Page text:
I think the way the Tories treat Sadiq Khan is a problem, he is trying to get stuff done, he is trying to work with Government, and they just look for every opportunity to attack him. One of the things that frustrates me is that taxi drivers criticise him for not doing things that he is not actually able to do. One thing that we know needs to happen is that PHVs need to be capped in London, it's not just taxi drivers that think that, a lot of private hire drivers and minicab offices agree because the market is saturated, the roads are congested and journeys are taking longer which is no good for passengers. Also if you are an Uber driver who signed up a few years ago, you will see your income dropping because there is an over-supply in the market. Sadiq Khan has said he needs and wants the power to cap PHV numbers in London but the Government wont give him the power to do it. We need a constructive dialogue between the Mayor and Government but they just won’t engage properly and that is fundamentally wrong.
Could Greg Hands involvement in campaigning for Uber be deemed as illegal given that there are two live court cases in situ ?
I don't think it's illegal, but it is most certainly improper.
Our job as politicians is to make fair judgements about the laws of the land and to try and makes sure that our society is regulated fairly and properly in the way that it needs to be. The problem is that there have been a whole number of problems brewing in the taxi and private hire industry, politicians haven't looked at it fairly and objectively, and I have been accused of being a taxi lobbyist because I’ve unashamedly stood up for taxi drivers because they have been getting a raw deal.
When I was campaigning for election I had been approached by a number of cabbies, including yourself, presenting me with a series of issues that I had previously been unaware of, issues that were fundamentally unfair. Since being elected I have looked at this in a great deal more detail, I think its unarguable that taxi drivers have indeed had a raw deal and there are a much wider set of issues facing both taxi drivers and private hire drivers that need to be addressed. Although I am standing up for taxi drivers, I am trying to get a fair deal across the board, that means taxi drivers, private hire drivers and passengers as well.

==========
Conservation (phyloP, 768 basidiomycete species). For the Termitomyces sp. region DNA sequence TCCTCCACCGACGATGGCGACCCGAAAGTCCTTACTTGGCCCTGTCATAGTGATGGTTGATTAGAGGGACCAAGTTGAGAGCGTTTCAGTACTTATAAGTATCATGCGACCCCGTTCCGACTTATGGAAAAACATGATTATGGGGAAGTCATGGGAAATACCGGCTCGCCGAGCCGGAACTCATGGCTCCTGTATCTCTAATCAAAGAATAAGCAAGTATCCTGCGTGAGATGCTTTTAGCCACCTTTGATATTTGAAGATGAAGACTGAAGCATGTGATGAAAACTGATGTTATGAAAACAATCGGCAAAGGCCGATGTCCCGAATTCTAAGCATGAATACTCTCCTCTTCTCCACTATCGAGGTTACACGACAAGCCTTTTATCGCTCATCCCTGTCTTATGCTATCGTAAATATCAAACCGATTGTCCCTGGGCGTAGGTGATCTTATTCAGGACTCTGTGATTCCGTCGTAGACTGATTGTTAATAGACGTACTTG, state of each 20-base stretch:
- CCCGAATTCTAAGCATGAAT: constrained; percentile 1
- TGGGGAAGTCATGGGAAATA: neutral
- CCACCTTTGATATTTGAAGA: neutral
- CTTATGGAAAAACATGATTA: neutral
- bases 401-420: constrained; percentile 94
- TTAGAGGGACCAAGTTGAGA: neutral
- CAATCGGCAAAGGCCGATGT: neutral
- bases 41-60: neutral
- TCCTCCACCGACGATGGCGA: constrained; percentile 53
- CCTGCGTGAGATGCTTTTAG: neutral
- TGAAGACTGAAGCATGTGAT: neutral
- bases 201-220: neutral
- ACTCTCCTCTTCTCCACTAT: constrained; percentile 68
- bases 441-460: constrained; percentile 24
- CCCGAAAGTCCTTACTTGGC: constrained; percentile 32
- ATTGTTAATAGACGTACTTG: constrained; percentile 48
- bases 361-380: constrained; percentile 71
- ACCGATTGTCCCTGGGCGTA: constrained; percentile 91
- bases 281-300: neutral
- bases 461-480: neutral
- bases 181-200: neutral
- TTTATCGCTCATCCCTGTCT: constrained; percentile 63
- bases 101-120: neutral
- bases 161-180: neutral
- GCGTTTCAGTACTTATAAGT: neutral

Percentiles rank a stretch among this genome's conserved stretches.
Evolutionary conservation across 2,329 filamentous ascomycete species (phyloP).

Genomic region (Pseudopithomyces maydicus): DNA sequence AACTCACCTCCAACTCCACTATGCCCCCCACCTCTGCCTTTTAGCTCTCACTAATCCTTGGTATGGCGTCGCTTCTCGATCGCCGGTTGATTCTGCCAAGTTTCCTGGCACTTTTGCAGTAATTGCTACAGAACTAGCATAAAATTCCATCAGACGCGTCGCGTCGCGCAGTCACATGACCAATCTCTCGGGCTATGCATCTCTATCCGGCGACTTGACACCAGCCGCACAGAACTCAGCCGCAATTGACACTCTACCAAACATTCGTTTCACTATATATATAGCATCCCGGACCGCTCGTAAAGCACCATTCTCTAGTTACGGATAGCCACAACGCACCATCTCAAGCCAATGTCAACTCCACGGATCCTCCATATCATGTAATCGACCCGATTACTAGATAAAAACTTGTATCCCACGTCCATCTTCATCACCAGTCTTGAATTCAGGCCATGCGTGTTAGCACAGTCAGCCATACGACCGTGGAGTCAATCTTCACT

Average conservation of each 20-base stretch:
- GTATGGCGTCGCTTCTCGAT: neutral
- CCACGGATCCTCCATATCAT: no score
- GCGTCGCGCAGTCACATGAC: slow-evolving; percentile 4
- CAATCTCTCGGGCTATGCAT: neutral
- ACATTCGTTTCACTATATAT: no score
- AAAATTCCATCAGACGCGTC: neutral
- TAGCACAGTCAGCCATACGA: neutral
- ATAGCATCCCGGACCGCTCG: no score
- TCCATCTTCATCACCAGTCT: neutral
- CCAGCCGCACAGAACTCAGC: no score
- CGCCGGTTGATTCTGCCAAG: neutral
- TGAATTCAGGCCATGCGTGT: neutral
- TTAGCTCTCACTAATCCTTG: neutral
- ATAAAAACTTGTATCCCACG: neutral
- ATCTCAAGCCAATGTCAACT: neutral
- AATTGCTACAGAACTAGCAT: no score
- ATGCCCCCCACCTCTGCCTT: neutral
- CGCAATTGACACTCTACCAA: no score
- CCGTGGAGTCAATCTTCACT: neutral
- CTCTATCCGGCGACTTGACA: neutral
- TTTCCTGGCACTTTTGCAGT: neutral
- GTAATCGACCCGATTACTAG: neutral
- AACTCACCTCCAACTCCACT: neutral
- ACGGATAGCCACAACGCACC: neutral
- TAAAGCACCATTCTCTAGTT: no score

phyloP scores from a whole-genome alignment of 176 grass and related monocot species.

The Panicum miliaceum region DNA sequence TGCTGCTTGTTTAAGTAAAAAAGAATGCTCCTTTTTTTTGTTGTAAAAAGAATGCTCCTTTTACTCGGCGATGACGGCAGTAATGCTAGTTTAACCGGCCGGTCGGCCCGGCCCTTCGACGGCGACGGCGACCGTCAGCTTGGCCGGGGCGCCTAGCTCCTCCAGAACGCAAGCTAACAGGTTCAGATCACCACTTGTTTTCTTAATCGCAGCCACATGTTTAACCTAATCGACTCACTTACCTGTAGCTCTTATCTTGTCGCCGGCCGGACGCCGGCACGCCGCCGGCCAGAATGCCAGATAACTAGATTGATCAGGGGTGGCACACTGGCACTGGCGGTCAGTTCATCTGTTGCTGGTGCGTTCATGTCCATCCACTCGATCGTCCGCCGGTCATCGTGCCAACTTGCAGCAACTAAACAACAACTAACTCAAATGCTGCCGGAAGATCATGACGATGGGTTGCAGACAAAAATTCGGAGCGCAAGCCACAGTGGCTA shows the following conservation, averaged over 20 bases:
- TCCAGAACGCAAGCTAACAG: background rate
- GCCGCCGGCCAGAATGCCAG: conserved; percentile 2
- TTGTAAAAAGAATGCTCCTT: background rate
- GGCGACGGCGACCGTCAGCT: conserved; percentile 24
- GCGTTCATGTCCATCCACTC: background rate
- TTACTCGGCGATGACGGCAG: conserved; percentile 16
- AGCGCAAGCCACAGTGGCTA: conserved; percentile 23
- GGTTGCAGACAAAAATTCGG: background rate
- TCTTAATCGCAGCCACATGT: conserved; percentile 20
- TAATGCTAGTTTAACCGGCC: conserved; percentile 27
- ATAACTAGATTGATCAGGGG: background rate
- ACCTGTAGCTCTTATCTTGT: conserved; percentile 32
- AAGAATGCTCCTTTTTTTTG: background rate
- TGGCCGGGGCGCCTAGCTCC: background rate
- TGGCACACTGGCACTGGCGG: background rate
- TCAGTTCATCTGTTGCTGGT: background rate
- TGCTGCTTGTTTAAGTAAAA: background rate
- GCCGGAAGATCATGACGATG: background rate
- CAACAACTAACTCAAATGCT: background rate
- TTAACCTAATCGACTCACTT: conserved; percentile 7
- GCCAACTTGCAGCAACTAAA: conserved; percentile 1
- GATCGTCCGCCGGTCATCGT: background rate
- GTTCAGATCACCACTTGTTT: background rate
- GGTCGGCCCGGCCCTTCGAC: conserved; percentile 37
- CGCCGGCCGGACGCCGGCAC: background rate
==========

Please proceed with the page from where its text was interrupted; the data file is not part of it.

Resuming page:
So, why are the government so reticent in dealing with the myriad of issues surrounding the industry and hiding behind the excuse that it's a free market economy and therefore it's survival of the most economically viable ?
For too long, people in government have been looking at this through purely ideological terms and havent actually looked at this in detail. David Cameron and George Osborne, at the time didn't spend as much time as I have looking at the nuts and bolts and the detail of taxi and private hire regulations and it wasn't reasonable to expect them to. What really angers me regarding their approach is that they have looked at it in very simplistic terms and said "competition good, innovation good, technology good, therefore Uber is good and its all great." Subsequently, anybody that says "we need to regulate or do this, that or the other, they're Luddites, they're anti-competition, anti-tech and anti-innovation," I am none of those things, but I do see unfair competition in this city.
To all intents and purposes Uber are not this "great innovator," they're nothing more than a glorified mini-cab office with an app, and quite an exploitative one at that.